UPDATE: August 7, 2014: MIT researchers reveal new process to recover audio from “silent” video.
It amazes me to read and watch stories in the press about people who commit brazen crimes in front of surveillance cameras. It seems many people have yet to get the message: in America, the caretakers of both private and public spaces have free reign to watch and record everything people do.
It’s not just dedicated cameras that can lock on a face at a thousand yards, zoom, and switch to hi-resolution—something I noticed in the offices of a local college and received an explanation for by a proud employee; it’s also directional microphones, smart contact lenses with embedded cameras, invasive computer monitoring (including hostile video and audio takeovers of computers, cell phones, iPads, and even game consoles) and sophisticated data collection and analysis through the acquisition of land-line records and receipts for purchases and recreational activities. Even our automobiles—through technologies like On-Star, satellite radio, hidden event data recorders (black-box technology), and GPS—provide easy access to anyone who decides to observe us.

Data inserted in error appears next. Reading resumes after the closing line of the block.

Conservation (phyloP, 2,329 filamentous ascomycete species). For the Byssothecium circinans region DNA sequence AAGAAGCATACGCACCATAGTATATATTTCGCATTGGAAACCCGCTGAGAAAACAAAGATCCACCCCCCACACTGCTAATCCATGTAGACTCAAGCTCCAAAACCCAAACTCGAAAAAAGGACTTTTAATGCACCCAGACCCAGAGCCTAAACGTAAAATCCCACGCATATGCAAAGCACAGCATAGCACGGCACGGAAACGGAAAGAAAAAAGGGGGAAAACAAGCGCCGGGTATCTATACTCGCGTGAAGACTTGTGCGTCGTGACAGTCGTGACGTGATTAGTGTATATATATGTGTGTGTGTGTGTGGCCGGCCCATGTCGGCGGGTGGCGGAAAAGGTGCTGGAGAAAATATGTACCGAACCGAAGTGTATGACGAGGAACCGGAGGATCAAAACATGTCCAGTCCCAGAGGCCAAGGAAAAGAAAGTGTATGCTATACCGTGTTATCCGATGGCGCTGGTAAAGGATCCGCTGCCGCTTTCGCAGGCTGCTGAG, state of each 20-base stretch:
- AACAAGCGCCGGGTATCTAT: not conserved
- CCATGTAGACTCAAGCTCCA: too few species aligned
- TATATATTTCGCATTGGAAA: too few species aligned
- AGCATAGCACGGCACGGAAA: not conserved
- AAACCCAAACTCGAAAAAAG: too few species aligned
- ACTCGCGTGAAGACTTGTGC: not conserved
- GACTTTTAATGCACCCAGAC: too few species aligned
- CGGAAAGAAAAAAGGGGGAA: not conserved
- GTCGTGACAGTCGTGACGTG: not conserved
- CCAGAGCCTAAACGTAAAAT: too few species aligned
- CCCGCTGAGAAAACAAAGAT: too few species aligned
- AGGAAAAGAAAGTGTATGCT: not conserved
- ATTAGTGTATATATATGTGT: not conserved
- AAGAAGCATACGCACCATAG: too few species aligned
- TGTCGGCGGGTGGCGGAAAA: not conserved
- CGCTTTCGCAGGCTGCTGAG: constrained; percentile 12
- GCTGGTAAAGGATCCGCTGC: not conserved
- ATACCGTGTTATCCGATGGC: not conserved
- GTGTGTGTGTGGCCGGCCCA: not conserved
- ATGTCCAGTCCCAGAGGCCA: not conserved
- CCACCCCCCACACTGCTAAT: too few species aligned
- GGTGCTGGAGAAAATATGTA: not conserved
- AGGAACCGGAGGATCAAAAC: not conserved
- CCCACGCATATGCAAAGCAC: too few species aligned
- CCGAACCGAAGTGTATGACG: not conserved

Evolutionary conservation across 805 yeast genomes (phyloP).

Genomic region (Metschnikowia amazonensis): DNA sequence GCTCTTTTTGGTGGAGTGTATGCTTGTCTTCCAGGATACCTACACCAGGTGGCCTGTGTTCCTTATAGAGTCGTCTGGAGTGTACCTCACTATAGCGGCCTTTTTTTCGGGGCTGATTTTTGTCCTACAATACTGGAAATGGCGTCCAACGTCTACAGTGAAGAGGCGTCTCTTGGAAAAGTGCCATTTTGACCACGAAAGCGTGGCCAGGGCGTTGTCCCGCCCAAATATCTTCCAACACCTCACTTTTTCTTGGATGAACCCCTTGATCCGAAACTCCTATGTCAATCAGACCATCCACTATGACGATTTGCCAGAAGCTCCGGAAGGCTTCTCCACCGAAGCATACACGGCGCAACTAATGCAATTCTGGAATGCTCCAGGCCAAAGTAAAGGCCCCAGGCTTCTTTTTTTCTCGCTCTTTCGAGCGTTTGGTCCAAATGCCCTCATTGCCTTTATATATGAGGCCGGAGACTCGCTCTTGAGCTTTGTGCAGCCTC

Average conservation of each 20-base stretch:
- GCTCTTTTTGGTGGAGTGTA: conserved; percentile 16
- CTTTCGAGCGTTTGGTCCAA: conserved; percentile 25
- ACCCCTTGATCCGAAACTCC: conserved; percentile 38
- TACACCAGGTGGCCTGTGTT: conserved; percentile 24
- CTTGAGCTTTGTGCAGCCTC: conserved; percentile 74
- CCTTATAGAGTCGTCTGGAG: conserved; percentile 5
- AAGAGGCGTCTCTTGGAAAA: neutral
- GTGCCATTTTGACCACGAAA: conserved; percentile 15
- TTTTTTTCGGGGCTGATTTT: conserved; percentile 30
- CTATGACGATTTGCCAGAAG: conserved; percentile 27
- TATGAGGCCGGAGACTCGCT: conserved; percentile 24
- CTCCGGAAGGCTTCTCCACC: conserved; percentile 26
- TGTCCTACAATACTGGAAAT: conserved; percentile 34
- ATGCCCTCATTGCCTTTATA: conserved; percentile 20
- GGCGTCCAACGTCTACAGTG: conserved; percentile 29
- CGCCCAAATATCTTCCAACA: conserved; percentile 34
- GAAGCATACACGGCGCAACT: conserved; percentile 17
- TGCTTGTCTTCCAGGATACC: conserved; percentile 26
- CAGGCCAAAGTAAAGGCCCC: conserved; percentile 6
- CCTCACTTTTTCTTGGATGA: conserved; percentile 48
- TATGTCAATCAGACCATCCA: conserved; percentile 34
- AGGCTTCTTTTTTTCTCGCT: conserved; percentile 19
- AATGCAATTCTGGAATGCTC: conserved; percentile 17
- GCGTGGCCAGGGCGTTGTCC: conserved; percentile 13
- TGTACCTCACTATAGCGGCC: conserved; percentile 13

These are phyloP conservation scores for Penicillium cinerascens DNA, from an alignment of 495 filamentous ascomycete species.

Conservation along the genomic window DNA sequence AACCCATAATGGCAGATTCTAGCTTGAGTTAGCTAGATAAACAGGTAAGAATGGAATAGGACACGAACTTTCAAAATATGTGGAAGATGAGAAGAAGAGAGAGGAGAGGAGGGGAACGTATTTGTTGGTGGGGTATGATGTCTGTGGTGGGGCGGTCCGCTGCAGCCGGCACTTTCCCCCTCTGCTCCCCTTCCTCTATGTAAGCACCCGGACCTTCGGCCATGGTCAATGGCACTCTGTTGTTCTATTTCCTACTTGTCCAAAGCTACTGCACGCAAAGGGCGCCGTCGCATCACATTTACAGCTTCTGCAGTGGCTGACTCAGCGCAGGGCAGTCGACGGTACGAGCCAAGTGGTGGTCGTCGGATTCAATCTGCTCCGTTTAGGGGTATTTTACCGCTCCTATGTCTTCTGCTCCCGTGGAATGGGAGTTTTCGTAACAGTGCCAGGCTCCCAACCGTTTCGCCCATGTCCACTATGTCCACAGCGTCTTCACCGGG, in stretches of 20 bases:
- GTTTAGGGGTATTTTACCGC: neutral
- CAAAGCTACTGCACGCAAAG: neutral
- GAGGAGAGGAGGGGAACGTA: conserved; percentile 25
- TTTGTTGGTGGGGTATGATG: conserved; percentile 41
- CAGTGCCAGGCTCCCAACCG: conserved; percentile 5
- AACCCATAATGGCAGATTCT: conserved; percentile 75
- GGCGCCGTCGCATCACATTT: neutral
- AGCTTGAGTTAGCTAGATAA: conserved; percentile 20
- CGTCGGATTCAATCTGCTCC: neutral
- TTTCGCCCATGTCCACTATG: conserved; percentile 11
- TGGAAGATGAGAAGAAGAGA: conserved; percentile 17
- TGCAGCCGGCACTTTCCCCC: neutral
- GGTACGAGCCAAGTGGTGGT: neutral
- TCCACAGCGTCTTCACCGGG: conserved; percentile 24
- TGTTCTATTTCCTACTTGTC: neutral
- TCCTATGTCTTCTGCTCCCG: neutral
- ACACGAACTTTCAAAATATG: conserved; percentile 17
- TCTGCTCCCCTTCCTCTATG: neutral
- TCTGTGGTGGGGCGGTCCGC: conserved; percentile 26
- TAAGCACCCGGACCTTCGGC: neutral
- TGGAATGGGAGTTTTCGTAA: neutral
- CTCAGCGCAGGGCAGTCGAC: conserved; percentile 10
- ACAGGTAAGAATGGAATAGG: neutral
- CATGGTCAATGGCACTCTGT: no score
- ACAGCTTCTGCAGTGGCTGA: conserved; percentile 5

And I’m not talking about the federal government. Having grown up in an NSA family, I’m sensitive, somewhat, to government spying on civilians. Unless things have changed recently, and no one told me, I learned as a kid that unless you are a terrorist (when I was a kid you had to be a communist), people have little to fear from federal surveillance, because it operates under a meticulous set of safeguards and protections of our civil liberties, at least as long as we are physically located inside the United States. That doesn’t mean the Feds don’t watch and listen. It means they don’t act against individuals based on what they learn.
No such safeguards exist in the private sector. What I’m referring to is surveillance by private citizens, business owners, church and other civic leaders and state officials, like local politicians and the local police. Surveillance by local groups and private individuals make them, sometimes, even more powerful and influential than the federal government itself—at least inside the United States—because they are free to act against private citizens based on what they learn from eavesdropping.
This surveillance is completely out of control and has dramatically shifted the balance of power away from average citizens who try to exercise their freedoms under the Constitution. Surveillance is often portrayed as passive; nobody reviews the audio/video/data records unless a crime is committed that requires a review. The argument obfuscates the hard fact that the wealthy and the powerful—both groups and individuals—through the mechanism of a pernicious surveillance—are currently maximizing and protecting their already enormous advantages by getting a heads-up on suspect individuals and groups who they think may plan to challenge them.